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We Dump Pollution in the Ocean, And It's Making Us Sick

Aug 13, 2016 11:30 PM EDT
Massive Algae Blooms Continue To Plague Florida's Atlantic Coast
Awful smelling algae is seen along the St. Lucie River on July 11, 2016 in Stuart, Florida. The algae which is thought to be coming from Lake Okeechobee as water is released has fouled coastal waterways, created angry communities, closed beaches and has had an economic impact as tourists and others are driven away by the smell and inability to enjoy some of the waterways.

(Photo : Photo by Joe Raedle/Getty Images)

Earlier this year, images surfaced of toxic algal blooms in Florida, caused by pollution dumped in a lake, making people sick, but there are other issues in the Ocean that are damaging our health.

Toxic algal blooms, the result of nitrogen and phosphorous pollution we dump in various bodies of water after being used on farms, can actually damage the air quality near the coast, in addition to skin and eye irritation.

Unfortunately, as new research published in the Proceedings of the National Academy of Sciences found, Vibrio bacteria, tiny marine organisms capable of causing deadly infections in both human and also fish, are becoming more prevalent in North Atlantic coastal regions as ocean waters warm.

Not only are humans causing the increasing temperatures of the water, we are likely the culprits for the "unprecedented rate" of human infections caused by the tiny marine organisms along the U.S. Atlantic coast and also the coasts of Northern Europe.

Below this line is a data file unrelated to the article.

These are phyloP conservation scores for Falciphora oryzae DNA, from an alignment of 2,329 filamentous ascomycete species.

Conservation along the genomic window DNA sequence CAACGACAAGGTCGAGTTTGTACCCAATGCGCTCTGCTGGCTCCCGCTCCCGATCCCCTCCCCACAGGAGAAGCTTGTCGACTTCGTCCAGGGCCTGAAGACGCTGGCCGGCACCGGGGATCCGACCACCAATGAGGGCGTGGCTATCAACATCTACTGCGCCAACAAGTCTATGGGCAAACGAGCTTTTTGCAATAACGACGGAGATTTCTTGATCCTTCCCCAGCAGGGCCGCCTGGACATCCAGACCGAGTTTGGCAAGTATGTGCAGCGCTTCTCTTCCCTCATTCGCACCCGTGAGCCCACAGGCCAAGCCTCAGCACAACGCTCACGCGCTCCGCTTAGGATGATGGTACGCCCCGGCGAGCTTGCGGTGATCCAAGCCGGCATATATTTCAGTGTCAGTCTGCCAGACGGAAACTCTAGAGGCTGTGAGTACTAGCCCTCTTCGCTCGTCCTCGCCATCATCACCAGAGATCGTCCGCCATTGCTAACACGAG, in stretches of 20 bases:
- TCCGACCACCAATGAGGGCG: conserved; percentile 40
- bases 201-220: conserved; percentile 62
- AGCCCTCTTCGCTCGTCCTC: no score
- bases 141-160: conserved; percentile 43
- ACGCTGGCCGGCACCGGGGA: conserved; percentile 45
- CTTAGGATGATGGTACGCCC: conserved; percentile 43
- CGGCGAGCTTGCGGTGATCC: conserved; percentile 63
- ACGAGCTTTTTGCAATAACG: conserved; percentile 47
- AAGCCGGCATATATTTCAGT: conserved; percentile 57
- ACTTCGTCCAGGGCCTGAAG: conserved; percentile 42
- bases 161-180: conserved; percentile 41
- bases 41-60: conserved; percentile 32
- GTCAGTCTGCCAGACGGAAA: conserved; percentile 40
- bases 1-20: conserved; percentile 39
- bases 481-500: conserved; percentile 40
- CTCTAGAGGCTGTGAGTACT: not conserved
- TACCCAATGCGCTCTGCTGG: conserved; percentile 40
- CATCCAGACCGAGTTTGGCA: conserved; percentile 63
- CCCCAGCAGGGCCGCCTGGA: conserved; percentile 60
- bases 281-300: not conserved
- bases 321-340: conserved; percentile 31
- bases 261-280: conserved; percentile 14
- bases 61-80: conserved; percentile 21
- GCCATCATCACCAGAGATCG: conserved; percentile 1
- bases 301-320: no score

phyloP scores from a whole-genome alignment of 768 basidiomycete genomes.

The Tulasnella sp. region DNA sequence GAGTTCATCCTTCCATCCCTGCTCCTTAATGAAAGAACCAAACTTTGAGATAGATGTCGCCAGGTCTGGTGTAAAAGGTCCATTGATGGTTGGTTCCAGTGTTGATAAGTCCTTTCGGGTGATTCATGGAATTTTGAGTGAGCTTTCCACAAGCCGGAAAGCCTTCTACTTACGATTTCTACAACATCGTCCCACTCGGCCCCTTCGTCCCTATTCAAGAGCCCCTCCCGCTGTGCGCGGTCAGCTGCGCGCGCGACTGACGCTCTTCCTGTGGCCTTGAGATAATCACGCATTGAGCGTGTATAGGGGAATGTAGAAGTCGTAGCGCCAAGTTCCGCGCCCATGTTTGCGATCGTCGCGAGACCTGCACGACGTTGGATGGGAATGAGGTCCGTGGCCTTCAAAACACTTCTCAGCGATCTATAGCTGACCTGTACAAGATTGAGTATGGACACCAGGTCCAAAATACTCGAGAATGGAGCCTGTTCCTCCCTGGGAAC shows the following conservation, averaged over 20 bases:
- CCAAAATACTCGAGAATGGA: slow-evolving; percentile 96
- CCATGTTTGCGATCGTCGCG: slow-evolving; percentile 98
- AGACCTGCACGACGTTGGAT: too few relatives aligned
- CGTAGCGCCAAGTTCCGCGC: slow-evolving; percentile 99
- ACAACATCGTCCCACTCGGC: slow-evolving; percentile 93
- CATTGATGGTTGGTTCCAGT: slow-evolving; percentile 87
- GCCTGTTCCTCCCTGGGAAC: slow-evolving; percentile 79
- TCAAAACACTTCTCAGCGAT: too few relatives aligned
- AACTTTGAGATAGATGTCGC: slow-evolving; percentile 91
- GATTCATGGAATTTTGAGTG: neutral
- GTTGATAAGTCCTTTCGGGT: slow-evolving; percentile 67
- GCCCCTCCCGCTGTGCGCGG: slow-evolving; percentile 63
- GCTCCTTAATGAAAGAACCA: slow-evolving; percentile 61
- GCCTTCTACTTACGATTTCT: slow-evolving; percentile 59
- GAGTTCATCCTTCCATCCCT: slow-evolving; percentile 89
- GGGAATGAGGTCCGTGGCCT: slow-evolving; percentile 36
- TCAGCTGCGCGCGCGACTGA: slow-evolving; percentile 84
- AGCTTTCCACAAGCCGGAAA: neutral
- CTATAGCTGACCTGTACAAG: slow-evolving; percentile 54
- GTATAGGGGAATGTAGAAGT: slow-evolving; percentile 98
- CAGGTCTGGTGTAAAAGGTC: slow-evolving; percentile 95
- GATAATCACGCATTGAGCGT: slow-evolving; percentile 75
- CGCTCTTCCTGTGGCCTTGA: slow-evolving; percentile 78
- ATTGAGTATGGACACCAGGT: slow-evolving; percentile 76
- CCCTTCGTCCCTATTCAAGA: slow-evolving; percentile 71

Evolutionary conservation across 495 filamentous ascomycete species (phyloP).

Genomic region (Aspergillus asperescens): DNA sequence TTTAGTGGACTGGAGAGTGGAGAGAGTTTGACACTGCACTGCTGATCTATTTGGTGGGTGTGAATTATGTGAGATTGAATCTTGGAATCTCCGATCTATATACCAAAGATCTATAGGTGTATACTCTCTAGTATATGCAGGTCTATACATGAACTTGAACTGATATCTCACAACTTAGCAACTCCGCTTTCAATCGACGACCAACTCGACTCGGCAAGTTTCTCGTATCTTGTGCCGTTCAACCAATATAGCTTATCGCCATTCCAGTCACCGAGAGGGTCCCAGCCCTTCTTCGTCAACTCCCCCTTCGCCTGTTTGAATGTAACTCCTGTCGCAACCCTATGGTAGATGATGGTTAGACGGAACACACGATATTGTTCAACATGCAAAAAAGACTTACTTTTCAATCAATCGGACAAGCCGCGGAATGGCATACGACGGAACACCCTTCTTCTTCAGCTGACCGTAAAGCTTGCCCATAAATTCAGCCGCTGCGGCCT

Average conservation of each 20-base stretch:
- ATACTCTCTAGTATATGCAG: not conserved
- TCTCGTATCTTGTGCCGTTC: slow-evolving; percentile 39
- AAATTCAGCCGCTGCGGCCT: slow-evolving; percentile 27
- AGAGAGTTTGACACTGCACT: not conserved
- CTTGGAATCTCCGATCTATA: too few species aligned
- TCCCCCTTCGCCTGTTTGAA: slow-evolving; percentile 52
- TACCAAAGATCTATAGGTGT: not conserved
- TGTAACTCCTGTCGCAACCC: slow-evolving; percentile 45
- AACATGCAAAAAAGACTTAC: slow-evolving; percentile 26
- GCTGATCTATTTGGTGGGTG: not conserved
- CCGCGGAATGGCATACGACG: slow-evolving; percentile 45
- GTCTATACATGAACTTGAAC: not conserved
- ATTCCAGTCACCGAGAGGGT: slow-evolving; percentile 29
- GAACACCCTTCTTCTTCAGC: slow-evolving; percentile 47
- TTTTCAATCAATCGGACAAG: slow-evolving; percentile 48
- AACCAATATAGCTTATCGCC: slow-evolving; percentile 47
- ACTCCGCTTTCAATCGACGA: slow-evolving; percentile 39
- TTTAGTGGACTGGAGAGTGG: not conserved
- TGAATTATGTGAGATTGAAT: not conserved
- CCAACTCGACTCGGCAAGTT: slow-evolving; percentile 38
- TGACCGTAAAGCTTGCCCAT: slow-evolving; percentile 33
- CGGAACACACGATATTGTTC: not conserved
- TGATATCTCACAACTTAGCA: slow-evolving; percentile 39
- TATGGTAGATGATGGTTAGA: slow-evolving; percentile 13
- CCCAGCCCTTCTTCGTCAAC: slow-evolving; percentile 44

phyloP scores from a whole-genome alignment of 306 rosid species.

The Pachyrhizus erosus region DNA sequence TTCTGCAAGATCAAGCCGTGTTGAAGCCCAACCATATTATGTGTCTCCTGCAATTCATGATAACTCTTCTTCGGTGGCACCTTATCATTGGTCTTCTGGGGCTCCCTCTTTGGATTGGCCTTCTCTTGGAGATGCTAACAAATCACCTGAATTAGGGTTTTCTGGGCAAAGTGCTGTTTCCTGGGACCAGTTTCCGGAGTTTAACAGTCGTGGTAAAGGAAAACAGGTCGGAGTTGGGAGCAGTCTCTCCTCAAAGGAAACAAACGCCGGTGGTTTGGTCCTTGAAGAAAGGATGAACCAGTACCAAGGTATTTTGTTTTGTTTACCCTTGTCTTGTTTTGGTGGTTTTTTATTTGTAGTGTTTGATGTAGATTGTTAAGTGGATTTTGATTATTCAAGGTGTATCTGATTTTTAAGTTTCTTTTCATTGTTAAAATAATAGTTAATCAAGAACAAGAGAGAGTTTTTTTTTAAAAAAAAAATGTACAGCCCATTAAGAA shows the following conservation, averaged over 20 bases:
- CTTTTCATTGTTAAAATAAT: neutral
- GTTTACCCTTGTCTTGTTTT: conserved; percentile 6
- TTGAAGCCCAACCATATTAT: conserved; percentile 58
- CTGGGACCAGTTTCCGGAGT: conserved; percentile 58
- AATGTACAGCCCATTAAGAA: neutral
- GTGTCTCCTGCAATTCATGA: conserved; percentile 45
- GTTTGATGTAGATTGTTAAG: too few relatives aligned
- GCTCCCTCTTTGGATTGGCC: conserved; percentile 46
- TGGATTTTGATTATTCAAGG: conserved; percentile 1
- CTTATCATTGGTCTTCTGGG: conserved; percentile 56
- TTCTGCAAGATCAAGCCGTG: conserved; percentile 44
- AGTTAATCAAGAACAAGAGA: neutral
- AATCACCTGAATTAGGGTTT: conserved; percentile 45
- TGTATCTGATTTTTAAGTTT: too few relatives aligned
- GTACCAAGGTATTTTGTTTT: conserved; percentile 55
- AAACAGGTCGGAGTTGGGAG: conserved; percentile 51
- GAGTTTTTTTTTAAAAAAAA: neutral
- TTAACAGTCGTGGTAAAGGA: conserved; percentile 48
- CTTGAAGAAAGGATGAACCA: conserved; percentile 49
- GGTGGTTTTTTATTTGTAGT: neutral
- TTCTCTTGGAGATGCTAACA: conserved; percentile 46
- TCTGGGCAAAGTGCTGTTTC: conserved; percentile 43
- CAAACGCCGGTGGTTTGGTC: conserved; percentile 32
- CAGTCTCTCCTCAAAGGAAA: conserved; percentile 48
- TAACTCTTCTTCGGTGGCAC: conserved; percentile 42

Vibrio bacteria are simple organisms, but nonetheless capable of causing critical damage. The bacteria come in many species, some are even responsible for inducing cholera. Another species, Vibrio vulnificus, was described as "highly lethal and...responsible for the overwhelming majority of reported seafood-related deaths in the United States" in a scientific paper.

The vulnificus species of vibrio can not only make us sick through food but can also cause deadly infections to people who swim with cuts or wounds, into which the bacteria can penetrate.

According to the Centers for Disease Control and Prevention, there are 80,000 cases of vibriosis in the U.S. annually, the most prominent cause from consuming seafood. Vibrio bacteria also thrive in warmer sea waters, suggesting the risk is greater in the summer when most people are swimming in the water and eating seafood.

Rita Colwell, a microbiologist at the University of Maryland, co-author of the study, and former administrator of the U.S. National Science Foundation, said: "I think the public would not expect that the oceans would have that direct impact on human health."

As humans continue to dump pollution into the ocean and allow global warming to increase unchecked, the ocean will reciprocate by making the masses sick.

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